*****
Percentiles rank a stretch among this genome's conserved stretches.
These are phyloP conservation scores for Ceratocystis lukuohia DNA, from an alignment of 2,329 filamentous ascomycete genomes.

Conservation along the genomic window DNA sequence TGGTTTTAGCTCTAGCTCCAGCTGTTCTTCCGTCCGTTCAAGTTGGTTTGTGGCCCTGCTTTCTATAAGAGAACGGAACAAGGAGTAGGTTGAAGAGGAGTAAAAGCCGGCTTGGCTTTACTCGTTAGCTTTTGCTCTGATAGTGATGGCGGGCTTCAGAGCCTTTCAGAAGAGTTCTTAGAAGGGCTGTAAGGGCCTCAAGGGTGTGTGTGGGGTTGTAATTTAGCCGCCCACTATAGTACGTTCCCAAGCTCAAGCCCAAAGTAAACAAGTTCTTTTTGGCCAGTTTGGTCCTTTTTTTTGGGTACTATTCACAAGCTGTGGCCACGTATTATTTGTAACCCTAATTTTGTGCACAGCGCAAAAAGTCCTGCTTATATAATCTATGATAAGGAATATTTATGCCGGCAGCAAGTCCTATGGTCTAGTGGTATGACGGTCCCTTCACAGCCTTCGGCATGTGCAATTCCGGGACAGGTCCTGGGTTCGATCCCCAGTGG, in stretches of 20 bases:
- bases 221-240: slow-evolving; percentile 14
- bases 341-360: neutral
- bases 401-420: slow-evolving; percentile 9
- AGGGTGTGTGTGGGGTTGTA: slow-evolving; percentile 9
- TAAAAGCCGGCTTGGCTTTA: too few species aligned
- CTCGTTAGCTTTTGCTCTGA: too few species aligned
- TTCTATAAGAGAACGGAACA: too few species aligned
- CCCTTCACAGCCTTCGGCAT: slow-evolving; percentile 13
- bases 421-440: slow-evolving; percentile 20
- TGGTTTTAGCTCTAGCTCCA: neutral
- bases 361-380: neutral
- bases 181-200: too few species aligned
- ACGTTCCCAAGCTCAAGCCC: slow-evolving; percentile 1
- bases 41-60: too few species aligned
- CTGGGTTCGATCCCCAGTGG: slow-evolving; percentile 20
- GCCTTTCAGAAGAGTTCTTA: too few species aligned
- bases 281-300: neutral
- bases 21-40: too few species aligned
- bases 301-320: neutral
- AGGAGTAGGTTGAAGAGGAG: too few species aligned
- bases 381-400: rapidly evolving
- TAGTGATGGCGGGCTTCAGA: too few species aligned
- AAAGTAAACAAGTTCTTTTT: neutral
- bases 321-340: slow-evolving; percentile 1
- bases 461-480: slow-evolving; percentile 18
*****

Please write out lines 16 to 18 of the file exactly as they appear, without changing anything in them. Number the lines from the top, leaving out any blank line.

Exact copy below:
- ACGTTCCCAAGCTCAAGCCC: slow-evolving; percentile 1
- bases 41-60: too few species aligned
- CTGGGTTCGATCCCCAGTGG: slow-evolving; percentile 20